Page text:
biosynthesis will potentially result in congenital abnormalities
in the epididymis.
In man, about 50% of spermatozoa are stored in the cauda (tail)
of the epididymis, with the average time of storage in the epididymis
between 10 and 20 days. Sperm can be damaged during epididymal
storage by elevated temperature (such as in the presence of a
varicocele), infection, or other hostile conditions. In some patients
with persistent abnormalities in the motility and shape of sperm
there is tremendous improvement in the quality of sperm with daily
ejaculation to limit the time of storage in the epididymis.
(5) Ejaculation expels the sperm
* (A) erection
Penile erection is primarily a vascular event that relies on increased
arterial flow with decreased venous flow (so that more blood collects
into the penis to produce rigidity). The changes in blood flow
are controlled by the nervous system, including the parasympathetic
and sympathetic nervous system. Research suggests that some parasympathetic
nerves may be able to respond to both penile tactile and psychic
stimulation while other sympathetic nerves may be able to respond
to predominantly psychic stimulation. Medication that affects
these nerves can affect the ability to achieve an erection.
* (B) emission
Emission is the deposition of seminal fluid into the posterior
urethra. This requires that the seminal fluid released from the
epididymis has traversed the vas deferens into the urethra. The
vas deferens is about 30cm long and initiates at the epididymis
(epididymal portion), passes through the scrotum (scrotal portion)
into the abdomen via the inguinal canal (inguinal portion) where
it then passes through the pelvis (pelvic portion) to the posterior
urethra (ampullary portion).
Emission appears to be primarily under the control of the sympathetic
nervous system. Men who have had a retroperitoneal lymph node
dissection (RLND) for testicular cancer occasionally will have
a disruption of the sympathetic nervous system, which can result
in a lack of emission and/or retrograde ejaculation into the bladder.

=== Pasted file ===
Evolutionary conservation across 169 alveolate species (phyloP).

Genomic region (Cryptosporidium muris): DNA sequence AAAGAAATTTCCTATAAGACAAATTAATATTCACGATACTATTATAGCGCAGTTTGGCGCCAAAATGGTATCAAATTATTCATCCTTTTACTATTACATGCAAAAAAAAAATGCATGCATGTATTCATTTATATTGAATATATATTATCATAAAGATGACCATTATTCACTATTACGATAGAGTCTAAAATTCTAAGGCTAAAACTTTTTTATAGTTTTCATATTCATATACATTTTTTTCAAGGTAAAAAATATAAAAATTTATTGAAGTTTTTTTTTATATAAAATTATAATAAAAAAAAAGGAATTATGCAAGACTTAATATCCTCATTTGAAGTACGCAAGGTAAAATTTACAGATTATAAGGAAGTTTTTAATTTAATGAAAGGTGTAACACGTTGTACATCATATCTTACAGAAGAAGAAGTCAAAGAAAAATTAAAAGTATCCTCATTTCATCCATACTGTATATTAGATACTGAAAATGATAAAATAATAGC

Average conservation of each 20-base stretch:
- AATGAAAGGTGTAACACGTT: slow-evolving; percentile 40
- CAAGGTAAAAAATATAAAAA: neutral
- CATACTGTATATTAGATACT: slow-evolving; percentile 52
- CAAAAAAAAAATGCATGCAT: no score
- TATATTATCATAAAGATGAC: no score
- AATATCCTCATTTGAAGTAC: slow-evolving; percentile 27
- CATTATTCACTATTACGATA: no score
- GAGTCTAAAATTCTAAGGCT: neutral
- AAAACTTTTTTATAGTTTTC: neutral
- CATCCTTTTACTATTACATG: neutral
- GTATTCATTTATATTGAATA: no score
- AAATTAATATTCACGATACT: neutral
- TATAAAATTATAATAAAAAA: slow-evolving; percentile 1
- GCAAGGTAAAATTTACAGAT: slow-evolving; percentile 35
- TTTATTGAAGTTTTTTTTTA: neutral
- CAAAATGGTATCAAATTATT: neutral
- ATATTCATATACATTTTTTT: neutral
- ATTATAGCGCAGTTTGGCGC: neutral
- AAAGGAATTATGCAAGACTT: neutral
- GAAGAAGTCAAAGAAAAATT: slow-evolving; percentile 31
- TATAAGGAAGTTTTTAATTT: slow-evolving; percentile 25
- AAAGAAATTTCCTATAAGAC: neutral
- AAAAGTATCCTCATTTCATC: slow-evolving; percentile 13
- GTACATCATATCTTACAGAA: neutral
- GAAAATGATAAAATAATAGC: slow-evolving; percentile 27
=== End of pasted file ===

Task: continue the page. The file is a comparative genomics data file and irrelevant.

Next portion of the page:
* (C) ejaculation
Ejaculation normally propels the seminal fluid collected in the
posterior urethra out through the penis. The bladder neck's physiologic
urinary sphincter is normally closed during emission and ejaculation
to prevent retrograde ejaculation into the bladder. This closure
of the bladder neck is predominantly controlled by the sympathetic
nervous system. Men with a history of RLND may have retrograde
ejaculation into the bladder due to disruption of the local sympathetic
(6) Ejaculated sperm becomes capable of fertilization hours
Sperm must undergo a process called "capacitation" to
become capable of fertilization (allows sperm to undergo the acrosome
reaction upon binding to the shell of the egg). Capacitation normally
occurs during the sperm's residence in the female reproductive
tract. Capacitation takes about 4-6 hours after ejaculation (whether
in the female reproductive tract or artificial media) which is
why sperm is not immediately used after ejaculation for insemination
of retrieved eggs during IVF. If the sperm is not able to live
in the pre-ovulatory cervical mucus for several hours this can
result in infertility.
The acrosome reaction is a process that allows the contents of
the acrosome to digest the shell of the egg (zona pellucida).
The acrosome covers the top two thirds of the sperm head and as
the sperm and egg meet this outer acrosomal membrane breaks down
to release digestive enzymes that assist in the penetration of
the egg. If an abnormal percentage of sperm have premature acrosome
reactions then a problem with fertilization is possible.